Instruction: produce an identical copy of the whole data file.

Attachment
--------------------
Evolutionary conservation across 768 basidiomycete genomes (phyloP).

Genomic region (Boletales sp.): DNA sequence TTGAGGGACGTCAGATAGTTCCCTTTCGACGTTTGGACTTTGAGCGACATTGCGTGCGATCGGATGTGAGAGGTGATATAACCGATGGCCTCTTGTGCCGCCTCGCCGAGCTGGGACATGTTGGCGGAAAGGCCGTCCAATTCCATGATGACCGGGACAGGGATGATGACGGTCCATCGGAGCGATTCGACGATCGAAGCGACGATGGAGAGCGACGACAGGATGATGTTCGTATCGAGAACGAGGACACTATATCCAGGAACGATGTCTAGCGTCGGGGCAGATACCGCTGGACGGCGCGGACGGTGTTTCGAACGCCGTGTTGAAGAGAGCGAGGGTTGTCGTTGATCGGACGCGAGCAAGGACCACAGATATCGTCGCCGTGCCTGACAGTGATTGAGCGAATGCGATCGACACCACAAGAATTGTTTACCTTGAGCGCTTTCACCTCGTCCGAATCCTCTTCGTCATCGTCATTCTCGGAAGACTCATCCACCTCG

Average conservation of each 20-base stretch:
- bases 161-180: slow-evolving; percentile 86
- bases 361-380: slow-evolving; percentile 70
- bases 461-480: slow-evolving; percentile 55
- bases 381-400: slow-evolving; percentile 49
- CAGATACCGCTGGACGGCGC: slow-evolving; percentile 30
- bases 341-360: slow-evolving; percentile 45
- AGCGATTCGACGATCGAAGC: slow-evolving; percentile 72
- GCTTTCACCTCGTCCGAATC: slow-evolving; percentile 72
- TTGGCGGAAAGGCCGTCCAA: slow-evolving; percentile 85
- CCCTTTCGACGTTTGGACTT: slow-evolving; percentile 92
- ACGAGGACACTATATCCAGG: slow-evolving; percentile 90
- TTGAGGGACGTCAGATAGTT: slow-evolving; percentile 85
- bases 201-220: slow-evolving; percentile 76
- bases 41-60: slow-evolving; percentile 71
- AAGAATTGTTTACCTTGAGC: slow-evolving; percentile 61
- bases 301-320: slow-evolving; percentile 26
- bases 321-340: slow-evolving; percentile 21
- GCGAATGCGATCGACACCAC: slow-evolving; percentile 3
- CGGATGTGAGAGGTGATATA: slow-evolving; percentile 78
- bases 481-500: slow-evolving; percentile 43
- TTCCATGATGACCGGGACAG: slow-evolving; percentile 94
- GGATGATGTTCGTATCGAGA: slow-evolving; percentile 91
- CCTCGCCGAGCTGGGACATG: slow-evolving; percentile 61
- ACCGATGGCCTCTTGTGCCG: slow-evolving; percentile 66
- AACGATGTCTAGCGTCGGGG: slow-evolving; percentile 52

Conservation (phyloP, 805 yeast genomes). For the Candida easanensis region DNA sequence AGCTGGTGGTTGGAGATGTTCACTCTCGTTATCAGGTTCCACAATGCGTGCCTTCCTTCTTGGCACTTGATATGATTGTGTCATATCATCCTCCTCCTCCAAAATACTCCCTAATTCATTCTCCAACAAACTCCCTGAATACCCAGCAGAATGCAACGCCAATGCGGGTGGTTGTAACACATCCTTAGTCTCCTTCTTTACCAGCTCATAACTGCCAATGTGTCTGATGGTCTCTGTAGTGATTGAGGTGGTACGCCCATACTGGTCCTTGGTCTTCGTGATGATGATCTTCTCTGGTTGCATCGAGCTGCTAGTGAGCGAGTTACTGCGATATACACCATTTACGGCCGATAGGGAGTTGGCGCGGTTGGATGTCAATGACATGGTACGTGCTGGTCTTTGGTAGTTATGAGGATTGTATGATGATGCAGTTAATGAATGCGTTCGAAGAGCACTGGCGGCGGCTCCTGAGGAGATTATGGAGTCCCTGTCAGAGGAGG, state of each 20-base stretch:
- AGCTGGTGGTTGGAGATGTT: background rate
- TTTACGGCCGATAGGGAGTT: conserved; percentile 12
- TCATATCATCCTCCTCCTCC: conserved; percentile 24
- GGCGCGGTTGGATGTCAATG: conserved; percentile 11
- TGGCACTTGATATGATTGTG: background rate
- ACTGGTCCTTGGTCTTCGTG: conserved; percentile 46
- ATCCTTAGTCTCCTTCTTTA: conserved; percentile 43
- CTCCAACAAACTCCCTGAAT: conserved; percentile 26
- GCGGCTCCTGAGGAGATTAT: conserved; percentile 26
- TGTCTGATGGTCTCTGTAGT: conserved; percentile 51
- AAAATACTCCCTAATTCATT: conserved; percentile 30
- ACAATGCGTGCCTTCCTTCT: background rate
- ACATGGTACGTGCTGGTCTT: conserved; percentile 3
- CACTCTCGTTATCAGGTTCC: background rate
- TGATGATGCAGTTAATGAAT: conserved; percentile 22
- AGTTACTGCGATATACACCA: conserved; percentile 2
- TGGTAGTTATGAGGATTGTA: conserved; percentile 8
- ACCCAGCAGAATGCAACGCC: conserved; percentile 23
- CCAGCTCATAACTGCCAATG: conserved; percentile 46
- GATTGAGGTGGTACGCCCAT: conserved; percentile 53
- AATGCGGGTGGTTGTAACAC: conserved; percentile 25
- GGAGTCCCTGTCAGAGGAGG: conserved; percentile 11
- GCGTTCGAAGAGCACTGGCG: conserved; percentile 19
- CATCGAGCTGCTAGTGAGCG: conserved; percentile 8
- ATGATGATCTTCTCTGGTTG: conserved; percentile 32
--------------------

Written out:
Evolutionary conservation across 768 basidiomycete genomes (phyloP).

Genomic region (Boletales sp.): DNA sequence TTGAGGGACGTCAGATAGTTCCCTTTCGACGTTTGGACTTTGAGCGACATTGCGTGCGATCGGATGTGAGAGGTGATATAACCGATGGCCTCTTGTGCCGCCTCGCCGAGCTGGGACATGTTGGCGGAAAGGCCGTCCAATTCCATGATGACCGGGACAGGGATGATGACGGTCCATCGGAGCGATTCGACGATCGAAGCGACGATGGAGAGCGACGACAGGATGATGTTCGTATCGAGAACGAGGACACTATATCCAGGAACGATGTCTAGCGTCGGGGCAGATACCGCTGGACGGCGCGGACGGTGTTTCGAACGCCGTGTTGAAGAGAGCGAGGGTTGTCGTTGATCGGACGCGAGCAAGGACCACAGATATCGTCGCCGTGCCTGACAGTGATTGAGCGAATGCGATCGACACCACAAGAATTGTTTACCTTGAGCGCTTTCACCTCGTCCGAATCCTCTTCGTCATCGTCATTCTCGGAAGACTCATCCACCTCG

Average conservation of each 20-base stretch:
- bases 161-180: slow-evolving; percentile 86
- bases 361-380: slow-evolving; percentile 70
- bases 461-480: slow-evolving; percentile 55
- bases 381-400: slow-evolving; percentile 49
- CAGATACCGCTGGACGGCGC: slow-evolving; percentile 30
- bases 341-360: slow-evolving; percentile 45
- AGCGATTCGACGATCGAAGC: slow-evolving; percentile 72
- GCTTTCACCTCGTCCGAATC: slow-evolving; percentile 72
- TTGGCGGAAAGGCCGTCCAA: slow-evolving; percentile 85
- CCCTTTCGACGTTTGGACTT: slow-evolving; percentile 92
- ACGAGGACACTATATCCAGG: slow-evolving; percentile 90
- TTGAGGGACGTCAGATAGTT: slow-evolving; percentile 85
- bases 201-220: slow-evolving; percentile 76
- bases 41-60: slow-evolving; percentile 71
- AAGAATTGTTTACCTTGAGC: slow-evolving; percentile 61
- bases 301-320: slow-evolving; percentile 26
- bases 321-340: slow-evolving; percentile 21
- GCGAATGCGATCGACACCAC: slow-evolving; percentile 3
- CGGATGTGAGAGGTGATATA: slow-evolving; percentile 78
- bases 481-500: slow-evolving; percentile 43
- TTCCATGATGACCGGGACAG: slow-evolving; percentile 94
- GGATGATGTTCGTATCGAGA: slow-evolving; percentile 91
- CCTCGCCGAGCTGGGACATG: slow-evolving; percentile 61
- ACCGATGGCCTCTTGTGCCG: slow-evolving; percentile 66
- AACGATGTCTAGCGTCGGGG: slow-evolving; percentile 52

Conservation (phyloP, 805 yeast genomes). For the Candida easanensis region DNA sequence AGCTGGTGGTTGGAGATGTTCACTCTCGTTATCAGGTTCCACAATGCGTGCCTTCCTTCTTGGCACTTGATATGATTGTGTCATATCATCCTCCTCCTCCAAAATACTCCCTAATTCATTCTCCAACAAACTCCCTGAATACCCAGCAGAATGCAACGCCAATGCGGGTGGTTGTAACACATCCTTAGTCTCCTTCTTTACCAGCTCATAACTGCCAATGTGTCTGATGGTCTCTGTAGTGATTGAGGTGGTACGCCCATACTGGTCCTTGGTCTTCGTGATGATGATCTTCTCTGGTTGCATCGAGCTGCTAGTGAGCGAGTTACTGCGATATACACCATTTACGGCCGATAGGGAGTTGGCGCGGTTGGATGTCAATGACATGGTACGTGCTGGTCTTTGGTAGTTATGAGGATTGTATGATGATGCAGTTAATGAATGCGTTCGAAGAGCACTGGCGGCGGCTCCTGAGGAGATTATGGAGTCCCTGTCAGAGGAGG, state of each 20-base stretch:
- AGCTGGTGGTTGGAGATGTT: background rate
- TTTACGGCCGATAGGGAGTT: conserved; percentile 12
- TCATATCATCCTCCTCCTCC: conserved; percentile 24
- GGCGCGGTTGGATGTCAATG: conserved; percentile 11
- TGGCACTTGATATGATTGTG: background rate
- ACTGGTCCTTGGTCTTCGTG: conserved; percentile 46
- ATCCTTAGTCTCCTTCTTTA: conserved; percentile 43
- CTCCAACAAACTCCCTGAAT: conserved; percentile 26
- GCGGCTCCTGAGGAGATTAT: conserved; percentile 26
- TGTCTGATGGTCTCTGTAGT: conserved; percentile 51
- AAAATACTCCCTAATTCATT: conserved; percentile 30
- ACAATGCGTGCCTTCCTTCT: background rate
- ACATGGTACGTGCTGGTCTT: conserved; percentile 3
- CACTCTCGTTATCAGGTTCC: background rate
- TGATGATGCAGTTAATGAAT: conserved; percentile 22
- AGTTACTGCGATATACACCA: conserved; percentile 2
- TGGTAGTTATGAGGATTGTA: conserved; percentile 8
- ACCCAGCAGAATGCAACGCC: conserved; percentile 23
- CCAGCTCATAACTGCCAATG: conserved; percentile 46
- GATTGAGGTGGTACGCCCAT: conserved; percentile 53
- AATGCGGGTGGTTGTAACAC: conserved; percentile 25
- GGAGTCCCTGTCAGAGGAGG: conserved; percentile 11
- GCGTTCGAAGAGCACTGGCG: conserved; percentile 19
- CATCGAGCTGCTAGTGAGCG: conserved; percentile 8
- ATGATGATCTTCTCTGGTTG: conserved; percentile 32